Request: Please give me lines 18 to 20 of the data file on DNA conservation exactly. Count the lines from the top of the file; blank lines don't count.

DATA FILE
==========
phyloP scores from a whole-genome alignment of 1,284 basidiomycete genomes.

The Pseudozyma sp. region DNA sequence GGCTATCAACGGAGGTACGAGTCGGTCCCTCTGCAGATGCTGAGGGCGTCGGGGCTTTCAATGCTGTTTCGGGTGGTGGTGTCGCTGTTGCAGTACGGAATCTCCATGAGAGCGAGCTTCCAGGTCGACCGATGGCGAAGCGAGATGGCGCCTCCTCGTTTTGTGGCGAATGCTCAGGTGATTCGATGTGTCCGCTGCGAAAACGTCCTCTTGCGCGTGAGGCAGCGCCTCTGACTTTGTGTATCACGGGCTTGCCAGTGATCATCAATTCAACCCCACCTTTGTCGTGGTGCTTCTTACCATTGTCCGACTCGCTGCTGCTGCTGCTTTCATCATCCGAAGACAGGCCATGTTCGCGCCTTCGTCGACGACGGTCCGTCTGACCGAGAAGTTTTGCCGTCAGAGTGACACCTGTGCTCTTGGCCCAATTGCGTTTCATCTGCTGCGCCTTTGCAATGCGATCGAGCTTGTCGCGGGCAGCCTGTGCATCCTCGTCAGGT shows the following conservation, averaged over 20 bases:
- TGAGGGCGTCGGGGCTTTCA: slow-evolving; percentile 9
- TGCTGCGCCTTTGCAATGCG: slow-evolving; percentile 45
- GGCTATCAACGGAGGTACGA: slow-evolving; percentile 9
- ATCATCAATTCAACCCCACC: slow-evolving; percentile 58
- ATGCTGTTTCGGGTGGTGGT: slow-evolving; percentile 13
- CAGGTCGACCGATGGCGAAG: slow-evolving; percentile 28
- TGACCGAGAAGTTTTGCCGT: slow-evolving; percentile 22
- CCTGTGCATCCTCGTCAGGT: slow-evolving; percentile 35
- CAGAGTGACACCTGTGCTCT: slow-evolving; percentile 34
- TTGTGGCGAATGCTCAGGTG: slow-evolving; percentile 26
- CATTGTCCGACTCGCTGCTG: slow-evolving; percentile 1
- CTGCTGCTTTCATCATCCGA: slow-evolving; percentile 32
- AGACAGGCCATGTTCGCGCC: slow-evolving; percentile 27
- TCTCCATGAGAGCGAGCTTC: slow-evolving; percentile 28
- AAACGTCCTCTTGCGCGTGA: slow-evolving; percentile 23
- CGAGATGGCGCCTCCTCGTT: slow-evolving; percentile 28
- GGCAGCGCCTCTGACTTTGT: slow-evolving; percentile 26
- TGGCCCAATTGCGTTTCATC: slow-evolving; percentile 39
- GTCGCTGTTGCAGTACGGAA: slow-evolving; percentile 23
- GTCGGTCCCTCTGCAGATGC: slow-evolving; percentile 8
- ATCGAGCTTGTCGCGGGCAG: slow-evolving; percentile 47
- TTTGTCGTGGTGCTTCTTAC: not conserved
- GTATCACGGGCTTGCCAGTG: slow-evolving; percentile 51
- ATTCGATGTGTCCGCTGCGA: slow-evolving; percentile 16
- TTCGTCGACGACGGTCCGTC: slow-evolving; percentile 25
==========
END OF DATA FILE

- CGAGATGGCGCCTCCTCGTT: slow-evolving; percentile 28
- GGCAGCGCCTCTGACTTTGT: slow-evolving; percentile 26
- TGGCCCAATTGCGTTTCATC: slow-evolving; percentile 39